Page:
Chen Cuello
MAY 3, 2023
5 min read
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Companies today use data pipeline architectures to manage, report, and transfer data efficiently.

However, there are many aspects you should consider before choosing a particular data pipeline architecture or upgrading the existing one.

So what is data pipeline architecture? In this article, we’ll dive into the various data pipeline architecture, their fundamental parts and processes, and the crucial elements for their effectiveness. Keep on reading!

What Is Data Pipeline Architecture?

Data pipeline architecture is a set of processes and tools that makes the data transformation and transfer possible between the source system and the targeted data repository. It’s a comprehensive system that enables data routing, capturing, analyzing, and organizing.

Data pipeline architecture has three elements: a source, a transformation step, and the targeted destination. Generally, this system and tools are a piece of developers’ code that must work uninterruptedly. 

To better understand the data pipeline architecture, we can divide it into 2 parts: a logical design and a platform design.

Logically, data pipeline architecture is the steps to transform and transfer the data from the source (a warehouse, application, or system) to the targeted repository (a cloud environment, data warehouse, or internal software). These steps usually include source data management, data preparation, transferring to targeted repository warehousing, and analytics.

On the other hand, the platform design of the data pipeline focuses on the tools you use. You’ll find applications, processes, storage, or data center migration platforms providing various data migration tools

Key Elements Influencing the Effectiveness of a Data Pipeline

Data pipeline architecture best practices outline the importance of factors like time, costs, requirements compliance, and scalability on the effectiveness of the pipeline. These elements influence the effectiveness of data pipelines. 

Cloud Storage May Not Always be Cost-effective

Even though we regularly praise cloud storage and cloud-based data migration, they can sometimes induce high costs. On paper, cloud storage services sound alluring and affordable.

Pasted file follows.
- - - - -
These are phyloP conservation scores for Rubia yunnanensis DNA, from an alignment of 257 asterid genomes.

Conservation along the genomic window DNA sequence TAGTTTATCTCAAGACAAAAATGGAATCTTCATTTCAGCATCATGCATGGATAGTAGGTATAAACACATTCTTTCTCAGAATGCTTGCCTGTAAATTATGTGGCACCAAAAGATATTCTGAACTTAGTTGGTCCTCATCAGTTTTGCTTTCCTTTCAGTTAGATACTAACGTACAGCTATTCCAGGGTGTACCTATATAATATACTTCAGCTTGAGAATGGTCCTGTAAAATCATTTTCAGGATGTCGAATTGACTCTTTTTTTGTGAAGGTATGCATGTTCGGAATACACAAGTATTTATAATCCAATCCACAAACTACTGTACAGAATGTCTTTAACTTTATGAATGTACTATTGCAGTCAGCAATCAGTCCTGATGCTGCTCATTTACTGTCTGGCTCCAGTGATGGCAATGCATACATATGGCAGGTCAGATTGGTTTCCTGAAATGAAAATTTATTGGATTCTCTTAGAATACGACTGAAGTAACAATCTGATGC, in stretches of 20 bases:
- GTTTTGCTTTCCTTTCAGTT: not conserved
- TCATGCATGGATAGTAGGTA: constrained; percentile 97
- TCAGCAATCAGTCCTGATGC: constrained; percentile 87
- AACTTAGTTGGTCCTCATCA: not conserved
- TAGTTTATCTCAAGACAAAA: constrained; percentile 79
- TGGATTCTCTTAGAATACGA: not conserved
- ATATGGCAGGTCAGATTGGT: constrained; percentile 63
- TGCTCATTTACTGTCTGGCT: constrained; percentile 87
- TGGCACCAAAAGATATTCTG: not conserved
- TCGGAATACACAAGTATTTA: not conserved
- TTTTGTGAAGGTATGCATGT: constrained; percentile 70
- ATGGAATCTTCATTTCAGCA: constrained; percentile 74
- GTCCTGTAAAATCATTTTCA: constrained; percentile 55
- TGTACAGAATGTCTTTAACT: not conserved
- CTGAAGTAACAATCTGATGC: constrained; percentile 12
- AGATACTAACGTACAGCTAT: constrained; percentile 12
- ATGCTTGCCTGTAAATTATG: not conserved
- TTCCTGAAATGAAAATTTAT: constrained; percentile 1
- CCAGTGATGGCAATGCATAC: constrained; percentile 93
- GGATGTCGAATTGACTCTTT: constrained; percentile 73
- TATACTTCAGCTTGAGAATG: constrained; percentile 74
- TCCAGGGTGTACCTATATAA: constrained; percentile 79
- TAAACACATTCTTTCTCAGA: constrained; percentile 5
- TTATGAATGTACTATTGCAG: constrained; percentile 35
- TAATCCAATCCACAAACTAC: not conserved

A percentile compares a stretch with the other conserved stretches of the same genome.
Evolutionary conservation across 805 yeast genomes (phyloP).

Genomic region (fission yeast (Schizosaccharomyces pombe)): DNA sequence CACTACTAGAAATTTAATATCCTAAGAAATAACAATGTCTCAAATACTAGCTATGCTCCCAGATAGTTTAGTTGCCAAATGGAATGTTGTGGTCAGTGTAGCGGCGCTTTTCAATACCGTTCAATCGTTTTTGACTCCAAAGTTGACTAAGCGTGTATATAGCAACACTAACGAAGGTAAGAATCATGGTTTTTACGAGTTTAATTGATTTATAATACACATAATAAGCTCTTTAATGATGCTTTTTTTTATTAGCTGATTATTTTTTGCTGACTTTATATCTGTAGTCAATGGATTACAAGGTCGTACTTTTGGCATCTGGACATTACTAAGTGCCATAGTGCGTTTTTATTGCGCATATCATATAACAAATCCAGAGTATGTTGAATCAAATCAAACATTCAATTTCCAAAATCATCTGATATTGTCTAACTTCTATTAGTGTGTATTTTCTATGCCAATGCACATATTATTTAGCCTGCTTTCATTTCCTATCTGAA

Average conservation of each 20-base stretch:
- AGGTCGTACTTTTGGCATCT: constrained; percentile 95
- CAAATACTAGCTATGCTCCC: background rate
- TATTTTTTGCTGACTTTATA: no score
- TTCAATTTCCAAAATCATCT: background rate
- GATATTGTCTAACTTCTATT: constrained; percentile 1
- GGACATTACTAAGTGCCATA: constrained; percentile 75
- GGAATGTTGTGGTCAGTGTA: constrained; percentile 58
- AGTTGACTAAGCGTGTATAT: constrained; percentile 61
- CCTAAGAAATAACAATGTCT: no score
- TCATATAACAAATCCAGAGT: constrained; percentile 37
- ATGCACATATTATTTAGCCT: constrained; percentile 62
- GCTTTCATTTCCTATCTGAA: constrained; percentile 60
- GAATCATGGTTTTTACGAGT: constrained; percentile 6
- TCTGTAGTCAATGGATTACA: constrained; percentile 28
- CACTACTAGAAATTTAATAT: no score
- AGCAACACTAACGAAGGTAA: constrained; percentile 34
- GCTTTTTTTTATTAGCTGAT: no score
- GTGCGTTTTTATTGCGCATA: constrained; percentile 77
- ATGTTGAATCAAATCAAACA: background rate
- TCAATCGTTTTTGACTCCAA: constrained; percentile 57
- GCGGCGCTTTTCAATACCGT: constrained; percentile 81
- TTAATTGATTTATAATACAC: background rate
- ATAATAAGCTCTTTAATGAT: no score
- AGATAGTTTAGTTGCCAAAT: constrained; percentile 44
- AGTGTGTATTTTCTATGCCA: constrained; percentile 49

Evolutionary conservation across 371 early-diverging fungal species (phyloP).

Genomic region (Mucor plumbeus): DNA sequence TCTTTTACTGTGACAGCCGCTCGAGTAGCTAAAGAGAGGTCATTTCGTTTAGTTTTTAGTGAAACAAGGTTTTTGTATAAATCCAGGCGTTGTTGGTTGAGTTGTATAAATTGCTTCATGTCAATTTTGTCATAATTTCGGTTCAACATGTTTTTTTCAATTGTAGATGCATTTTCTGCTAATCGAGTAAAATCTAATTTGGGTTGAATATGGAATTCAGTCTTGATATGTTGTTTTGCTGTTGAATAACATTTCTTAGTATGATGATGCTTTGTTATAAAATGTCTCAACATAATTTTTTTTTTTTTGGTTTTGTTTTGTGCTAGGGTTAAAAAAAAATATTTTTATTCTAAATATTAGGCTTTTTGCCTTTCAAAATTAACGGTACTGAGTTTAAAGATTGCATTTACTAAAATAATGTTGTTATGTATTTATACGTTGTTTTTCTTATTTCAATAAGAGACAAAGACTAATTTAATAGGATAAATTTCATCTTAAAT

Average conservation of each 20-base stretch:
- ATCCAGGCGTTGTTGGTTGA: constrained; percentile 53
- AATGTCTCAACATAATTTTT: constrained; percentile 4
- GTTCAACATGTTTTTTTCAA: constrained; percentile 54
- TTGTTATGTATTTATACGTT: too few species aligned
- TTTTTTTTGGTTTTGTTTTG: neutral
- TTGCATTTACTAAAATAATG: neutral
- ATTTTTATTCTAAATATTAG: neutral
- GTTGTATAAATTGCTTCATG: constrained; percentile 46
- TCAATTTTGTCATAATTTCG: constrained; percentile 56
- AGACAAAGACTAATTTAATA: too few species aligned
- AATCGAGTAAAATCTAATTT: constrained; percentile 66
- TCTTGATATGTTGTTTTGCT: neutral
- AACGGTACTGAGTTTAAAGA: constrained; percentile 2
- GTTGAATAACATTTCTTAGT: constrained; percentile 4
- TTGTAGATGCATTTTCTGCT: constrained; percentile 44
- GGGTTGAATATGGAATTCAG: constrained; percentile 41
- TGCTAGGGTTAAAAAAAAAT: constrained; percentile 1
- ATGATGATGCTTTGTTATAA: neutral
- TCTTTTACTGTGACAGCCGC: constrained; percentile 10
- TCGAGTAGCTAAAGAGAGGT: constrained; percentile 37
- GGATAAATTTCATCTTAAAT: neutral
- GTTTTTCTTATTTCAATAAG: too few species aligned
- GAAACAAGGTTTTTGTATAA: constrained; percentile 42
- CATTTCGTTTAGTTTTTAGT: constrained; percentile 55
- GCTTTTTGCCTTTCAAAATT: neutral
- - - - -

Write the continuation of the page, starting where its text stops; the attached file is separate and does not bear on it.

But, businesses today operate with big data. That’s why, when designing your data pipeline architecture, you must always consider the cost-efficiency and choose the most productive architecture format for the particular platform.

Consider Compliance Requirements From the Beginning

When you build or implement your data pipeline architecture, you must consider the ever-changing business and regulatory requirements. The legislatures vary between states, so you need to make sure you follow the one where you’re based, especially concerning encryption and security.

Compliance with the requirements at the early stages is essential for avoiding legal matters, especially when using the data pipeline architecture to migrate Exchange Journal archives to cloud platforms.

Strategize for Performance and Scalability for Future Needs

Before you build and implement a particular type of data pipeline architecture, you must strategize for future needs and performance. One of the reasons for this is the constant increase and stratification of data. 

Moreover, your high-quality data pipeline architecture should uninterruptedly distribute the data across multiple cloud platforms and clusters. That’s why organizations use container applications, multiple serves, and automation tools.

Data Pipeline Architecture: Why Do You Need?

Data pipeline architecture is the rudimentary system of data pipelines. As such, it’s responsible for taking, transforming, and moving data to a different system. Since most companies today have vast volumes of data flowing through them daily, having a streamlined data pipeline architecture can improve efficiency by allowing real-time access to said data.

Having this in mind, businesses and organizations need data pipeline architecture for more accessible and efficient data management, analysis, reporting, and transferring. Simply put, they allow productive data management.

Data Pipeline Architecture: Basic Parts and Processes 

Every data pipeline architecture has several parts, such as a data source, processing steps, destination, standardization, corrections, etc. Below we’ll give you more details on the architecture’s essential parts and processes.

Data Source

The architecture integrates data from multiple sources. A data source is the primary server’s database from which the pipeline extracts, transforms, and transfers data. 

Examples of data sources are SaaS applications, APIs, local files, or relational databases. The data ingestion pipeline architecture usually extracts the raw data from these sources through a push mechanism, webhooks, or API calls.